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Getting Well Acquainted With Salix or Willow

The genus of Salix, which is the willows, is one of the best-known plants in temperate regions in the world. It has been well-known for a great deal of time and to different cultures, too. This is mostly because of its usefulness. Regardless, it was known and used by the ancient Greeks, by the Egyptians, by the Babylonians, and it is mentioned a number of times in the bible. Willow was known and used by Native Americans for about as long.

It is so well known that most people in temperate areas today can identify some kinds of willow. Despite this, a lot of people don’t know a great deal about this very useful plant.

Willows in general

Some willows are trees, others are bushes or shrubs, and there are even some willows that are very low growing, with a sprawling habit that means that they rarely grow more than a few inches above the ground.

There are about 400 different species of willows, the number depending on the source, and because different species of willow readily cross-breed, there are many hybrids. In fact, one of the most commonly grown kinds of willows is a hybrid cross between white willow (Salix alba) and Babylonian or Peking willow (Salix babylonica). We call the hybrid resultant tree Weeping Willow (Salix x sepulcralis).

Willows are also related to cottonwoods and poplars and like these trees, willows tend to be aromatic and fragrant. It is the sort of aroma that some people like very much, while others don’t care for it at all.

Willow habits

Nearly all willows propagate very easily. For a long time, willow sticks have been cut and stuck in the ground near a stream, river, or lake in order to serve as a prop for holding up a fishing pole. Such willow brands usually end up putting out roots and grow into a living bush within a few weeks.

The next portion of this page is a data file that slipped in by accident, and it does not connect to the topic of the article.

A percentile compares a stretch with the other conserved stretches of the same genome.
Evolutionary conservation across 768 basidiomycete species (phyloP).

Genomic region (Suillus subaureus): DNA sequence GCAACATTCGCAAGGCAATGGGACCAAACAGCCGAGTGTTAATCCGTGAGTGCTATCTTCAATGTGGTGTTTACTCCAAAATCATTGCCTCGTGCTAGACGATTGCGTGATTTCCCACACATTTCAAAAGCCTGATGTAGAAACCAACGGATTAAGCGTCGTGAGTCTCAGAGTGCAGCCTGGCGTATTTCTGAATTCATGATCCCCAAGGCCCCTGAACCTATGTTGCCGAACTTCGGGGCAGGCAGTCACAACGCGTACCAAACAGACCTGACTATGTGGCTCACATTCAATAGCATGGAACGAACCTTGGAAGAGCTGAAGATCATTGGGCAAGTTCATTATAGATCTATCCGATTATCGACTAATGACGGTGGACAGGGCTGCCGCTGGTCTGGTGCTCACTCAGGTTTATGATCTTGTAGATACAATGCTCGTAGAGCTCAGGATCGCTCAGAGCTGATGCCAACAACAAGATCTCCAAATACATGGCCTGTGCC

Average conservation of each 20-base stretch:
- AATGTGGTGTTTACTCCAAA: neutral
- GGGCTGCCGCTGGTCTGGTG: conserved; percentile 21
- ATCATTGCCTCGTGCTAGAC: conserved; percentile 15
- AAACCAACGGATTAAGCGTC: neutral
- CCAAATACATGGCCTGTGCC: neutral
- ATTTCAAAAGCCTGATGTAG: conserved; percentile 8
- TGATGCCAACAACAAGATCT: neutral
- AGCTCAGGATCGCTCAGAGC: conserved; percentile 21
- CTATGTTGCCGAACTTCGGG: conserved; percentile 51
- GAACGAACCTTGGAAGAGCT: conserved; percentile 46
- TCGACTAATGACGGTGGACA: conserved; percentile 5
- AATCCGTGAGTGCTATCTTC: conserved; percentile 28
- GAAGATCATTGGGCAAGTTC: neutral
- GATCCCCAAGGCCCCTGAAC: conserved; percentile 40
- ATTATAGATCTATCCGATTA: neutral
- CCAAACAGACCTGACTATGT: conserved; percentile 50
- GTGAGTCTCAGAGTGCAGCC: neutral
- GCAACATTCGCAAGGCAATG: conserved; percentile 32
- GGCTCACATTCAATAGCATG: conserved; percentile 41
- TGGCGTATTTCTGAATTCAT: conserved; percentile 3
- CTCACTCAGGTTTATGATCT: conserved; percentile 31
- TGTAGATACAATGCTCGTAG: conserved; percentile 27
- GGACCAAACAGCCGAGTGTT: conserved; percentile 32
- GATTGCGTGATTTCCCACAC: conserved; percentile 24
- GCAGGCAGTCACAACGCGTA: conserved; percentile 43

Due to the ease with which willows grow roots, willow bark, and especially the cambium or inner bark, has been used for a long time as a rooting hormone. The active rooting agent is indole butyric acid or IBA and this is one of the most commonly sold and concentrated rooting hormones on the market. People can make their own, easily, by chopping the bark, pouring boiling water over it, then letting it sit for a day or two. Plant trimmings dipped into the solution or soaked in it usually root much faster than those with no preparation.

The roots of willows are strong, tough, and they seek out sources of water. The roots of some willows have been found growing a surprising distance from their host bushes or trees. Because the roots are capable of reaching deep, some kinds of willow are extremely drought-hardy, once they are established, too.

In early spring, willows bloom, producing fuzzy, soft catkins, like those pictured above. In the case of the willow that is pictured, the common name, pussy-willow, comes from the resemblance of the catkins to the toes of a cat.

Willows medicinally

Much of what has been written about willows by the Greeks and other ancient cultures had to do with the medicinal aspects of willow. Native Americans used it in the same ways, independently. White willow is most often used, but all willows, cottonwoods, and poplars contain the medicinal substances.

All willows have an abundance of fluid plant juices that are concentrated in the cambium and leaves during the growing season. The juices, which give the willow its characteristic aroma, is heavily laden with salicylic acid. Notice the similarity between the general name, Salix, and salicylic acid.

Salicylic acid is a powerful natural anti-inflammatory and analgesic. Medical scientists, chemists, and herbalists have known about the high quantity of salicylic acid in willow for thousands of years. They’ve also known about the effects of this substance for a huge amount of time.

Tea that is made out of the inner bark and the leaves is a very old and quite effective substance for treating backaches, muscle aches, toothaches, pain in the gums, headaches, localized pain, and to relieve the swelling of cuts, scrapes, punctures, insect bites, stings, and other wounds. Native American treatment of toothache pain often involved chewing on willow cambium. Relief is quite rapid.

In 1853, thousands of years after willow was first used for medicinal purposes, a chemist combined sodium salicylate and acetyl chloride to produce acetylsalicylic acid. It began being commercially produced in 1899 by Bayer, who gave it the name “Aspirin”. This is the man-made equivalent of salicylic acid. There is a big difference, however.